Contrast-enhanced subharmonic imaging detects prostate cancers not identified by MRI
Leesburg, VA, April 9, 2018 – A test of contrast-enhanced subharmonic imaging (SHI) has shown promise in detecting prostate cancers that were not identified by MRI, according to a study to be presented at the ARRS 2018 Annual Meeting, set for April 22-27 in Washington, DC.
SHI is a new technique for imaging of microbubble ultrasound contrast agents with improved suppression of background tissues. The study to be presented by Venkata Masarapu of Jefferson Medical College of Thomas Jefferson University was conducted to evaluate contrast enhanced SHI of the prostate for detection of prostate cancer.
Among the study group of 28 patients, contrast enhancement was clearly observed with color and power Doppler imaging, as well as with both harmonic imaging (HI) and SHI techniques in all subjects. SHI provided improved contrast signal and tissue suppression relative to conventional HI. Areas of increased vascularity were best delineated with maximum-intensity projection SHI, which allowed visualization of microvascular architecture.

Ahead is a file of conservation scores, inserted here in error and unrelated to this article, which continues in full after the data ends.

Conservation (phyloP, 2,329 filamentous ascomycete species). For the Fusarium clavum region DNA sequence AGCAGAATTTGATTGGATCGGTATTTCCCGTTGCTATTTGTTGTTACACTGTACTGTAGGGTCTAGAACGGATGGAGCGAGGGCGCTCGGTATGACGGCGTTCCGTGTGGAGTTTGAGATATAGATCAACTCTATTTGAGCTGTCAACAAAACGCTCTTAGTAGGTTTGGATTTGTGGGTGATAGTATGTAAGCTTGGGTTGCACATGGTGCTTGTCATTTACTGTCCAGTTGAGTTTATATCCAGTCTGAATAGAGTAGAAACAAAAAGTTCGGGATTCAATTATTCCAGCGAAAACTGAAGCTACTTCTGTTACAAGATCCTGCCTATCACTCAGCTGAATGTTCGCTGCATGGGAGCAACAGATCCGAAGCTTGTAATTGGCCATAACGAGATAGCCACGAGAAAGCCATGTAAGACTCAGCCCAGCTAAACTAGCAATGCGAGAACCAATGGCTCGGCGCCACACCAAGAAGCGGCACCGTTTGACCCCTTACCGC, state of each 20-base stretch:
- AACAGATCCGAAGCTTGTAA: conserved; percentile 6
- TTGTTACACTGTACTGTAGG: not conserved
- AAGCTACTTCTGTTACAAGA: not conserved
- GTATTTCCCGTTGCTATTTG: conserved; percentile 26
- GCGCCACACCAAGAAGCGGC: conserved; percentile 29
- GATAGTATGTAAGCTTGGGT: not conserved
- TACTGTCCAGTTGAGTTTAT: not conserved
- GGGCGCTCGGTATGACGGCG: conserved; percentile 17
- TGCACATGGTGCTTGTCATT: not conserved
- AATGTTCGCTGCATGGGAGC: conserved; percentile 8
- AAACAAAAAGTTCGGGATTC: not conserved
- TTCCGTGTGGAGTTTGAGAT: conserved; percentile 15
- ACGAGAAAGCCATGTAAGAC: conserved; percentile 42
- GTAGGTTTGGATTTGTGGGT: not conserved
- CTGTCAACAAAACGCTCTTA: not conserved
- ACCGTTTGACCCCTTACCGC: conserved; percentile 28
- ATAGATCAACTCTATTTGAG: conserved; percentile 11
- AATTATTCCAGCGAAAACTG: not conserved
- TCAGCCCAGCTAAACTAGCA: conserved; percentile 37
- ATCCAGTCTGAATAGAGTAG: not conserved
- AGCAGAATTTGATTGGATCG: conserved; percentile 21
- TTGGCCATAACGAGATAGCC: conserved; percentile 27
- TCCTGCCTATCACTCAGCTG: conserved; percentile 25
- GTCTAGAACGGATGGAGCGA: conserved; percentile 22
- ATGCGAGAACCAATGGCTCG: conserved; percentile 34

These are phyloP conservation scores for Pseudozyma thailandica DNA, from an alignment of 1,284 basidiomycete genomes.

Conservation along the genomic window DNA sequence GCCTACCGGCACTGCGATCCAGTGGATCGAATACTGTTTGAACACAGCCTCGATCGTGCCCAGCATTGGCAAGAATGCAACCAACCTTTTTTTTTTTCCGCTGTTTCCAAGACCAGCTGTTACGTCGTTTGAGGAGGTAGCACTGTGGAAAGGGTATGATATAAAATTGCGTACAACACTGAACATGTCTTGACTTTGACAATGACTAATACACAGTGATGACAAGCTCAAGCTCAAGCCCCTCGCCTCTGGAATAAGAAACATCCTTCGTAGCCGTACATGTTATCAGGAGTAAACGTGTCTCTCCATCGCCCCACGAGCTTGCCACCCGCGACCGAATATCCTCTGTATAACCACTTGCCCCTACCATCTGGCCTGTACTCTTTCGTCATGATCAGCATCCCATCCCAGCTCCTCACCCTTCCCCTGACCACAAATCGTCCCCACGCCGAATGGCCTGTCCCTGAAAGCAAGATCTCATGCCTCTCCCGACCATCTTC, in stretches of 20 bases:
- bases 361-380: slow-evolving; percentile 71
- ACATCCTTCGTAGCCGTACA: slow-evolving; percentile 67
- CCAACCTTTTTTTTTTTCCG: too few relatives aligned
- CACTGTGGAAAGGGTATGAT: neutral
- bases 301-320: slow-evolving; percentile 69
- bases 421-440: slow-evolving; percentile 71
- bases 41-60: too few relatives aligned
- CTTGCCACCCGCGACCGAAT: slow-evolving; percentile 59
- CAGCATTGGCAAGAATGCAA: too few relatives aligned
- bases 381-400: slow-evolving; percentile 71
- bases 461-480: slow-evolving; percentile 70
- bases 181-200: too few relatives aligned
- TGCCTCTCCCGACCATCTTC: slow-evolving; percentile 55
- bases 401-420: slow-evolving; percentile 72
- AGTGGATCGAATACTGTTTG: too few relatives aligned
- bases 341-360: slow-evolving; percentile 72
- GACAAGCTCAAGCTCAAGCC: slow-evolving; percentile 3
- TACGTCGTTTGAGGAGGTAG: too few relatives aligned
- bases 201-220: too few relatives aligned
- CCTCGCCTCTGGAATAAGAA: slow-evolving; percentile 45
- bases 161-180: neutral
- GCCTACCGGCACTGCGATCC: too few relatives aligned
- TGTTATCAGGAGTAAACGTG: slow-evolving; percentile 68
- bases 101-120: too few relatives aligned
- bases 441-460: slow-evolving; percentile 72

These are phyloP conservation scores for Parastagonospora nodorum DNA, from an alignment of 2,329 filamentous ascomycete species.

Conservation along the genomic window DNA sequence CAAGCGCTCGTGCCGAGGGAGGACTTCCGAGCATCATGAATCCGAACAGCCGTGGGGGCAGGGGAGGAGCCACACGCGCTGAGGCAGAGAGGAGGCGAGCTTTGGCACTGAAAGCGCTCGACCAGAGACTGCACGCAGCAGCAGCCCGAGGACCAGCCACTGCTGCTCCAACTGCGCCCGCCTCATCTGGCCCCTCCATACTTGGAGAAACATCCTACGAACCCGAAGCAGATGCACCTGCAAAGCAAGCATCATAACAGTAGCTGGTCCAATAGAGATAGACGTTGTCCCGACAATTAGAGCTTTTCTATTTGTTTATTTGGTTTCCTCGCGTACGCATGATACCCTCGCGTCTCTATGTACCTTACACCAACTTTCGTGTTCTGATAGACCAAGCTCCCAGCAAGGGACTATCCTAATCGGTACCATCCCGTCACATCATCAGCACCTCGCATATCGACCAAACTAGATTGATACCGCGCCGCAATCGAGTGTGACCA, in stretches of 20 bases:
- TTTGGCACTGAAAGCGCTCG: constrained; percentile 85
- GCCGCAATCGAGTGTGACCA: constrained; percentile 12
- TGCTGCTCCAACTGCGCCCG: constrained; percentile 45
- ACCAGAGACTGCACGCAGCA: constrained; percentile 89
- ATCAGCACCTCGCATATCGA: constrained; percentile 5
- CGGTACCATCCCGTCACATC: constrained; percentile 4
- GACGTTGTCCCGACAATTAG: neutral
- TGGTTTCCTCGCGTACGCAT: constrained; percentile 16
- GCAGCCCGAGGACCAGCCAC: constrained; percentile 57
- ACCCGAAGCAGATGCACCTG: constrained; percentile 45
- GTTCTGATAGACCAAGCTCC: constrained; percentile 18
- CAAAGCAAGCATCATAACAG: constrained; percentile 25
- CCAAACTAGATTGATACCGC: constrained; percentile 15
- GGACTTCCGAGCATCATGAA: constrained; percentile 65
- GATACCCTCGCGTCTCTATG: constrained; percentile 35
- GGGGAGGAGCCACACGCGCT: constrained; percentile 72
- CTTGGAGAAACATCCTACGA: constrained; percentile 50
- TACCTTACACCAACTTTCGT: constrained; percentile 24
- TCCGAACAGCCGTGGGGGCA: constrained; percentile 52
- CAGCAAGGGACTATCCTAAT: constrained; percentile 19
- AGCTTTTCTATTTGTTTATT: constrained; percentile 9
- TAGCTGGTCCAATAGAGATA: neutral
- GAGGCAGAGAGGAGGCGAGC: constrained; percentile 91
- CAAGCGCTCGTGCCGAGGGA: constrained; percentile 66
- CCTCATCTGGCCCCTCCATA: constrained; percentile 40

This first in vivo application of contrast-enhanced SHI demonstrated contrast enhancement in the prostate of every study patient, with focal areas of contrast enhancement corresponding to sites of cancer in 18% of targeted biopsies, including five patients whose cancer was not identified by MRI. The results indicate that SHI provides improved conspicuity of microbubble contrast enhancement and may improve the performance of contrast-enhanced ultrasound for detection of prostate cancer.
With educational activities representing the entire spectrum of radiology, ARRS will host leading radiologists from around the world at the ARRS 2018 Annual Meeting, April 22-27, at the Marriott Wardman Park Hotel in Washington, DC. For more information, visit http://www.arrs.org/am18.
Founded in 1900, ARRS is the first and oldest radiology society in the United States, and is an international forum for progress in radiology. The Society's mission is to improve health through a community committed to advancing knowledge and skills in radiology. ARRS achieves its mission through an annual scientific and educational meeting, publication of the American Journal of Roentgenology (AJR) and InPractice magazine, topical symposia and webinars, and print and online educational materials. ARRS is located in Leesburg, VA.